The Thrilla on Marilla, Part 2
Buzz is not a regular at Dallas City Council meetings, but after sitting in on last week's session, that may change. This isn't because of any newfound fascination with City Hall, we're ashamed to say. It's because we're swine, and we would hate to miss what's shaping up to be a good cat fight between council members Barbara Mallory Caraway and Laura Miller.
Hey, we said we were ashamed.
Our piggish hopes rose when the pair traded hot words during a long, confused debate over the council's move to require the 2012 Olympic Committee to please, if it's not too much trouble, tell the council what the committee's doing that might cost the city money.
As Michael Saul reported in the next day's Dallas Morning News, Caraway accused the cantankerous Miller of dragging the council back to the bad old days of bickering, though she said it was nothing personal. "Let's get personal. Come on now...Let's get personal," countered Miller-Ali.
Saul's a good play-by-play man. Allow Buzz to provide the color: While the pair shouted at one another, others in the council chambers generally had looks of disgust, sheepish grins, or the distracted stares that polite people get when they try to ignore embarrassing situations.
Then there was Buzz. Sitting in the cheap seats, our tongue between our teeth, we fought the urge to shout, "It's GO TIME!" just to see whether Mayor Ron Kirk, who eventually calmed things down before fists flew, would intervene or join Al Lipscomb under the table as Miller and Caraway rumbled. (Note to the mayor: Think about what the city pays you, then tell Al that Buzz says, "Hey.")
It made for great street theater, if not informed debate. If the council could be persuaded to sell long necks and hot dogs, it's the sort of thing that could draw Buzz away from our comfy office more often. (For you sportspersons out there, Miller probably has the reach on Caraway, but the latter looks pretty quick. We call it even.)
Insert your headline here
There's a danger to Buzz if we spend too much time at council meetings. We might end up getting a big head.
This became obvious during the calmer part of the discussion about the Olympic issue. As the council debated exactly how much public information the Olympic committee should be required to make public, council member Donna Blumer said she hoped she didn't see any headlines stating that the council voted for ignorance. Mayor Kirk said it seemed schizophrenic for the council to tell the committee to pursue the Olympics, then second-guess its moves. (In other words, if you're going to hand over the keys to your car to a friend, don't ask them where they're driving. If that makes sense to you, you've been in Dallas too long.) Then the mayor allowed that he would rather not see a headline calling the council schizophrenic.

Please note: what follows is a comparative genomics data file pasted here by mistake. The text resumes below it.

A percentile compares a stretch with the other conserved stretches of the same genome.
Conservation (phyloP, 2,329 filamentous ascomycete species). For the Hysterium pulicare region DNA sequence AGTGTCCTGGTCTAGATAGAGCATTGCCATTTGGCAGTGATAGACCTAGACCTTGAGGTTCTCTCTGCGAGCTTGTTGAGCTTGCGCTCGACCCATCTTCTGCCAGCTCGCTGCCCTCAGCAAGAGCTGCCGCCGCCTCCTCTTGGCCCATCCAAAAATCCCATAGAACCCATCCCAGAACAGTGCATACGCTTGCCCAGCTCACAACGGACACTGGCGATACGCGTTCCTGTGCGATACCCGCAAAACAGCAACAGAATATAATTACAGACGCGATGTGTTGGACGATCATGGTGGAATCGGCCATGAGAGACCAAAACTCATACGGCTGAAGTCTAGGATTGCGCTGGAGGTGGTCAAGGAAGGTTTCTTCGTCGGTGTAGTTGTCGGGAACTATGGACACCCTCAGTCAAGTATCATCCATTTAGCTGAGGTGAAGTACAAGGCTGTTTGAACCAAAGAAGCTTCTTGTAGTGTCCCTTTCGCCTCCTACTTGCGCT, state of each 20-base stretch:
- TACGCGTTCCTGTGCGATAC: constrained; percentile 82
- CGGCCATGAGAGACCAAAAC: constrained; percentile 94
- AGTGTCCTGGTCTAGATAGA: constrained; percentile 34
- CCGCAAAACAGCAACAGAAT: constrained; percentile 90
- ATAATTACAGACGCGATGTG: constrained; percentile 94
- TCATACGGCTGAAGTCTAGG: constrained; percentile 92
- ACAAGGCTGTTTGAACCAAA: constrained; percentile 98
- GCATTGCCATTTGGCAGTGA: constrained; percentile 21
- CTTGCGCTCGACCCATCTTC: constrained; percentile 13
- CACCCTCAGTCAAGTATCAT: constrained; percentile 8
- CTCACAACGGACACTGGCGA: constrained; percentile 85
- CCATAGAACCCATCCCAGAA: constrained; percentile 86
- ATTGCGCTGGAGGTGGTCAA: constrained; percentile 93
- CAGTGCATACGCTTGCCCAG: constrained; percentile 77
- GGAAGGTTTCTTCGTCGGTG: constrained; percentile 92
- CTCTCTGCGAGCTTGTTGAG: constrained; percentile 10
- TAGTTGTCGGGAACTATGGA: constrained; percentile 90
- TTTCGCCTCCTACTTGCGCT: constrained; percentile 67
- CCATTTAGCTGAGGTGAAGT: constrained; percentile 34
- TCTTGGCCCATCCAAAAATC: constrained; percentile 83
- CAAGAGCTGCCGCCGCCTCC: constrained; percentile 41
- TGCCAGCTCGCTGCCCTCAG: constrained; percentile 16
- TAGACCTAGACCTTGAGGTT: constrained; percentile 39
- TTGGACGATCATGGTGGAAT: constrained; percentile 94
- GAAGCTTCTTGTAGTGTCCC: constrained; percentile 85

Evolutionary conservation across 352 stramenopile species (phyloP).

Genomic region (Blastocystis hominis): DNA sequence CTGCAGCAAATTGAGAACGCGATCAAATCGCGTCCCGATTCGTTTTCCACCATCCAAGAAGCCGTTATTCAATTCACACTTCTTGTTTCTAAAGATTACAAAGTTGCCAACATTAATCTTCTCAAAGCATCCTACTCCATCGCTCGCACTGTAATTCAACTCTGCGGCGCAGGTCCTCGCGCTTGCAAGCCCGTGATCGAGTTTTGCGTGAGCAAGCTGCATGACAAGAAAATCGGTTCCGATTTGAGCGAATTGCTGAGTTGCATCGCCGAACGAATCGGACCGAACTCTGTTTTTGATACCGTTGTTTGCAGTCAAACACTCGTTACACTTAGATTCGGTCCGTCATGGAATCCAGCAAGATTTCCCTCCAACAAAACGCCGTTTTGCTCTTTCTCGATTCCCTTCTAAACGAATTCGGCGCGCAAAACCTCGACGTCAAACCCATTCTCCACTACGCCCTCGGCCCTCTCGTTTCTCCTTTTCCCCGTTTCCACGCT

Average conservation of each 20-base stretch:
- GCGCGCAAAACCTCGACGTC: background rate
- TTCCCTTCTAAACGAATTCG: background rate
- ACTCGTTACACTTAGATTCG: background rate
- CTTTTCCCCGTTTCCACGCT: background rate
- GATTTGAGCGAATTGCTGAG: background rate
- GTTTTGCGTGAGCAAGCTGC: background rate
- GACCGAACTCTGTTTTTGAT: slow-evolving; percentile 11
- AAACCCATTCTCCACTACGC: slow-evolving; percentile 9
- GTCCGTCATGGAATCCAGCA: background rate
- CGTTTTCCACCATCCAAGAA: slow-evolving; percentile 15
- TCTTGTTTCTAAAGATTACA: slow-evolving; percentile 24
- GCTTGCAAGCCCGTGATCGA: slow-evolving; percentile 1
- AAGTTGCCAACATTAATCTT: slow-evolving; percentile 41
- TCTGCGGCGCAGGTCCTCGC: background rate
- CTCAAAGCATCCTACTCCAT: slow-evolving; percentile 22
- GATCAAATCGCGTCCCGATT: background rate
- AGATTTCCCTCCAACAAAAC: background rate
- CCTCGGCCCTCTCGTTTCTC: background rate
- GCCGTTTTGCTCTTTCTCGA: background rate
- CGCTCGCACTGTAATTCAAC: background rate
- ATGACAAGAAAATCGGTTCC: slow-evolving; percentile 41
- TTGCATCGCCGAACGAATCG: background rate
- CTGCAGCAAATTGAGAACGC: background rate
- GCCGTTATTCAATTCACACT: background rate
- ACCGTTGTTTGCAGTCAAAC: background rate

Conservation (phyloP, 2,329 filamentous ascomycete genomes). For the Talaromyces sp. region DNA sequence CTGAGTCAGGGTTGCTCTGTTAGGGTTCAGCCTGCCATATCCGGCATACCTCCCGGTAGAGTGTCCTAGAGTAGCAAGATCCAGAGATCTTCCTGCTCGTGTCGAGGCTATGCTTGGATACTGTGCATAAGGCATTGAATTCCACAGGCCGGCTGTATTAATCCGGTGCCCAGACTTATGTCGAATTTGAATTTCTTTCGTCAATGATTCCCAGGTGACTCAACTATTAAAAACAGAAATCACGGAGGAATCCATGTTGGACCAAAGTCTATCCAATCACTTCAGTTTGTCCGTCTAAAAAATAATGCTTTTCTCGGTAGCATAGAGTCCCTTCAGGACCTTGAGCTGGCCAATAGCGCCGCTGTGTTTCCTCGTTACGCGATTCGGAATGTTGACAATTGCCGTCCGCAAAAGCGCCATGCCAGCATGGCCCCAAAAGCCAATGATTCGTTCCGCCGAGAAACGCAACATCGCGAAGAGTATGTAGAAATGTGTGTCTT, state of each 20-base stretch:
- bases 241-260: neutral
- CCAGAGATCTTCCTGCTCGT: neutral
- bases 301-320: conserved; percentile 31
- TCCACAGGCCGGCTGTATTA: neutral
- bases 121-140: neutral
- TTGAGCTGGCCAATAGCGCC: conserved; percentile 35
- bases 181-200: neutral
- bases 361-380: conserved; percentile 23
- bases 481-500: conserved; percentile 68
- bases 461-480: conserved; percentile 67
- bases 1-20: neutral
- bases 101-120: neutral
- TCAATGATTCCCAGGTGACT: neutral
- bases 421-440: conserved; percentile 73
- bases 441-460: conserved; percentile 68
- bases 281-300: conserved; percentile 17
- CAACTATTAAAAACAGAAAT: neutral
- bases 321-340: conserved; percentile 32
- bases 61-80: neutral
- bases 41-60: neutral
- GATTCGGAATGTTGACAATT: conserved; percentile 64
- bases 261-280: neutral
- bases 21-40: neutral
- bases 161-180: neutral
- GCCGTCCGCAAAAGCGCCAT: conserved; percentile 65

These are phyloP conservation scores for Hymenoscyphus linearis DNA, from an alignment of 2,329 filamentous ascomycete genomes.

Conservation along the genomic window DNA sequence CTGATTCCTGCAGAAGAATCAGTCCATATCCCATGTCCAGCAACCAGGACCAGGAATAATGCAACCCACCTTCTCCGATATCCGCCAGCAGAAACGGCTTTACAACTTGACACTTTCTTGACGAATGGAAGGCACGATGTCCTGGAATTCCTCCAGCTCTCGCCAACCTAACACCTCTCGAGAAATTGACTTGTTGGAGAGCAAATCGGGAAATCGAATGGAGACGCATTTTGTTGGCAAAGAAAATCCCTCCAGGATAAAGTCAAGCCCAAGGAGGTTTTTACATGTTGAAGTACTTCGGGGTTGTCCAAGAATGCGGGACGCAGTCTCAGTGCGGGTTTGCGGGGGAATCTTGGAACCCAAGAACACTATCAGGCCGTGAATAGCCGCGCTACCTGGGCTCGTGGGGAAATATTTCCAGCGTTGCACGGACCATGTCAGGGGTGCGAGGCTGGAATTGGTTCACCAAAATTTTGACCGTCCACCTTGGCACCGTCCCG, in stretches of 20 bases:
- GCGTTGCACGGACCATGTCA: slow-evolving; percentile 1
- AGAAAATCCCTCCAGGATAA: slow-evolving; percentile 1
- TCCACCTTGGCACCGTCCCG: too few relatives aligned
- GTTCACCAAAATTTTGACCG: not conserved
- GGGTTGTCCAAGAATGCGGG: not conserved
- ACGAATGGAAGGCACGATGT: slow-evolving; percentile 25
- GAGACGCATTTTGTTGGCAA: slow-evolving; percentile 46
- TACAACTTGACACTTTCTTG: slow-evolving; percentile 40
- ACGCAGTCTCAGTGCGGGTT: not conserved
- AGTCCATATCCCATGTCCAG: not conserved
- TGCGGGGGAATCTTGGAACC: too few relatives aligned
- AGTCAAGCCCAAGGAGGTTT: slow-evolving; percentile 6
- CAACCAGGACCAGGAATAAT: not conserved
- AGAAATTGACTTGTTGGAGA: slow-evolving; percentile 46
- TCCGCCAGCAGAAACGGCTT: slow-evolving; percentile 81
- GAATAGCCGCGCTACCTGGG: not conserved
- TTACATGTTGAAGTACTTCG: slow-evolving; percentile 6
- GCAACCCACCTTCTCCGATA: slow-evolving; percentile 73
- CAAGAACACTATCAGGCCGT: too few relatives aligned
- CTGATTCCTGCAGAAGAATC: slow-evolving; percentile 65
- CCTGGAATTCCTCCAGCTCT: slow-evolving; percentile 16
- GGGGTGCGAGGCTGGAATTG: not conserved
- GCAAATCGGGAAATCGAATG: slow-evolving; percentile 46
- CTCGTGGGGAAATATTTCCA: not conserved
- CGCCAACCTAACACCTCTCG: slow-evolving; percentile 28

Council favors ignorance? Council schizophrenic? Those don't sound like Morning News headlines. They sound like Buzz.
Could it be that Blumer, that even the mayor himself, reads us? They really, really read us? Our head turned. We started scrawling Ron, Ron, Ron in our notebook, the "o" a little heart shape.
But that's the danger with having easy access to a printing press. You think people read you. You confuse writing about with doing. Your noggin swells. Next thing you know, you're running for council and offering to clean the clock of anyone who disagrees with you.
Fortunately for Buzz's soul, there are several stumbling blocks to keep us where we belong, chiefly money, sanity, money, the fact that we're not registered to vote, and money.
Still, we do know to keep our chin low and our hands up, and to lead with our left...
Standards? What standards?
Of course, it's just vain supposition on our part that Kirk and Blumer were referring to Buzz. Not everyone has the discerning taste needed to read the Dallas Observer. Take, for example, DMN managing editor Stuart Wilk, who was quoted in this month's American Journalism Review in an article about New Times Inc., the Observer's owner.
"I look at it, but I don't read it religiously," Wilk told AJR, referring to the Observer. "Their reporting standards are such that I don't feel compelled to stay abreast of what they're reporting."
The story continues: "Asked to elaborate, Wilk says there was a time when he'd be able to cite examples. Now that the Observer's not on his radar screen, he can't."
Slander our reporting without citing examples to back it up? That's sounds like pretty poor standards, but we understand, Stu. You're a busy man. So, here are a few examples you can cite the next time someone asks:
There was the time that the Observer made a national ass of itself with a story on the Lewinksy affair based on eighth-hand informa...no wait, that wasn't us.
Wait, how about the time our publisher ordered a rewrite to slant a story about the Trinity Proj...oops, that wasn't us either.
OK, here's our favorite: The goofy story we swallowed about the guy who thought he found an archeologically valuable tombstone, but it turned out to be a roof tile. What? That was the News?
Gee, Stu, we're kind of at a loss about what you mean. But in the spirit of the holidays, we're willing to do whatever it takes to help. Here's an example you can cite:
Rumor has it that the only parts of the Observer that Wilk reads are the ads in the back, where he looks for good deals on latex-wear and nipple-piercing.
We just made that up, in violation of reporting standards everywhere. Feel free to pass it on, Stu...
--Compiled from staff reports by Patrick Williams
Can Buzz's standards get any lower? Send your most scurrilous e-mail to firstname.lastname@example.org and find out.
Get the This Week's Top Stories Newsletter
Every week we collect the latest news, music and arts stories — along with film and food reviews and the best things to do this week — so that you'll never miss Observer's biggest stories.